John: I always like, Sally, to give takeaways that for our listeners and viewers that they could use, that are actionable. And I have course for my friends and relatives that have higher FICO scores. I have a FICO EMV. So, I want to know from you, I want to overcome my FICO EMV. I want to understand how do people… What’s the most actionable steps as good law-abiding citizens can take to get their FICO Score up? Tell us some real good tips coming right from one of the leaders of FICO.

Sally: Okay. So, the two big ones, the two most important things, pay your bills on time and don’t take more credit than you need. If you follow those two golden rules, you’ll be just fine.

John: How about credit cards that go unused? Like credit cards that I have historically, but I’m not really spending all money[?] anymore. Do I cancel them or do I just keep them and leave them?

Sally: All right.

John: Come on. Give me a couple more.

Sally: This is where I recommend that you would go and get a simulator because I’m going to give you the answer that in my career at FICO I have to give the most often.

John: Okay.

Sally: It depends. That tip[?], that’s the truth of it.

John: I believe you.

Sally: It depends on what’s in your credit file. Do you have a lot of credit? Do you have this… It depends on what model’s being used. It depends on so many things. It’s not generic like that. It’s very depends on where you are. And so that’s why these simulators are really, really helpful because it takes what your score is and what your data is, and then you can say from there, what can I do? And they’re very helpful. They do give you some good tips but it’s very specific to you.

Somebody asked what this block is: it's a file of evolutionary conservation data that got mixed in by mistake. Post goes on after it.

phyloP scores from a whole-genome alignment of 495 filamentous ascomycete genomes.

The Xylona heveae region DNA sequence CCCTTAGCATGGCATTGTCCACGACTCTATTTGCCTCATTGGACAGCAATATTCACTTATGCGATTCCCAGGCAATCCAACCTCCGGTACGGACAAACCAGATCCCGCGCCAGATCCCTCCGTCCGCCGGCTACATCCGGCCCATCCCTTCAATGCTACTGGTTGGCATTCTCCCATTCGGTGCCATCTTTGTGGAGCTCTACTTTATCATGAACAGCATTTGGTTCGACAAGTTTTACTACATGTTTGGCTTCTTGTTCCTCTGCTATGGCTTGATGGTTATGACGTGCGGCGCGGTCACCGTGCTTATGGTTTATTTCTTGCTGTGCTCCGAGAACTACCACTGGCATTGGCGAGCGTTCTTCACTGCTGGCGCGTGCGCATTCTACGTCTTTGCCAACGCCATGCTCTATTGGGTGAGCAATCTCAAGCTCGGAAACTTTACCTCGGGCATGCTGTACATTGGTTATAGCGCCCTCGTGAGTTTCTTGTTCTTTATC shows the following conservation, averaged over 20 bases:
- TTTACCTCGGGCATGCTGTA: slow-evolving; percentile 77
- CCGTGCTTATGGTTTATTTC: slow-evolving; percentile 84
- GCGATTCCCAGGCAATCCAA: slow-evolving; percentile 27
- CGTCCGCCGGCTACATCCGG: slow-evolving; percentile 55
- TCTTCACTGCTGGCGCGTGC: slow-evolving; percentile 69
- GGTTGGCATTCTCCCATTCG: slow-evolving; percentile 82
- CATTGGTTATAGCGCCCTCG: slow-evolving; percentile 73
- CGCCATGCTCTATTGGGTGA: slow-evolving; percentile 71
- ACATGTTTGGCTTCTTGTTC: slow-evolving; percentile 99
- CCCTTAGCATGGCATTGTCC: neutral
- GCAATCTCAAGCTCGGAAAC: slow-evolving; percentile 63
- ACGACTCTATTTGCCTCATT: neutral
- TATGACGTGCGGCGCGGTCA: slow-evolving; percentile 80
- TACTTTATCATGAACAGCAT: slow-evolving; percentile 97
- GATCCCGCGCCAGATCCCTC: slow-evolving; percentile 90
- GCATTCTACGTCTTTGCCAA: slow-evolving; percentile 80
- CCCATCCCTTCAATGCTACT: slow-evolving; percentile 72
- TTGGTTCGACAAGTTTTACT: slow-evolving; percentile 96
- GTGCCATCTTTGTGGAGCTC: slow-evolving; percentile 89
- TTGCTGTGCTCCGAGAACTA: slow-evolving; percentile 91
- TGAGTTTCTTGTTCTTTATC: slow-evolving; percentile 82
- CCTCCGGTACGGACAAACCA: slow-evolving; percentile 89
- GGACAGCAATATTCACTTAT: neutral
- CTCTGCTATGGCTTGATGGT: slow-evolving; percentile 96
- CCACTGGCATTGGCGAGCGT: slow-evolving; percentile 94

John: One last question here. This is, yeah, you’re going to break the code of my family here because there’s my wife and she’s always looking over my shoulder. So, we have on[?] competition, we have a question in our household. If I do something that’s not good, does that affect her FICO Score or vice versa? Does your behavior affect your spouse’s FICO Score if… negatively or positively?

Sally: Yes. So, it depends. But here’s what it depends on. I’ll be more specific on this.

John: Okay.

Sally: So, with every, like… Let’s say you have a credit card.

John: Yeah.

Sally: It’s either joint or it’s yours and you have an authorized user.

John: Right.

Sally: If it’s joint or either you’re the authorized user of your spouse’s or vice versa, then it’s on both of your credit reports. But if you have a card that does not have your spouse’s name on it, she’s not an authorized user, then it’s only on yours.

John: Got it.

Sally: Okay? So, that’s how you tell. And then if it’s on both of yours, it’s the same information, it doesn’t matter who spent the money.

John: Right. Wow. Well, you’ve answered a lot of the great or very important questions because like I said, FICO EMV’s a big deal in my household especially with me and my wife. Sally, this has been great and this is… The issue of financial literacy is so important. I’m so grateful for the important impact that FICO’s making in this space. And for our listeners and viewers out there, to learn more and also to improve your FICO Score and to do the predictive analytics that Sally was talking about earlier, go to Also, this fall will be the next seminar. And the Zoom call that Sally was talking about in terms of getting better scores, please go to, Sally Taylor, you’re making an important impact on this world, so is FICO. Thank you for all that you’re doing and thank you for being a guest on the Impact podcast.

Sally: Thank you, John.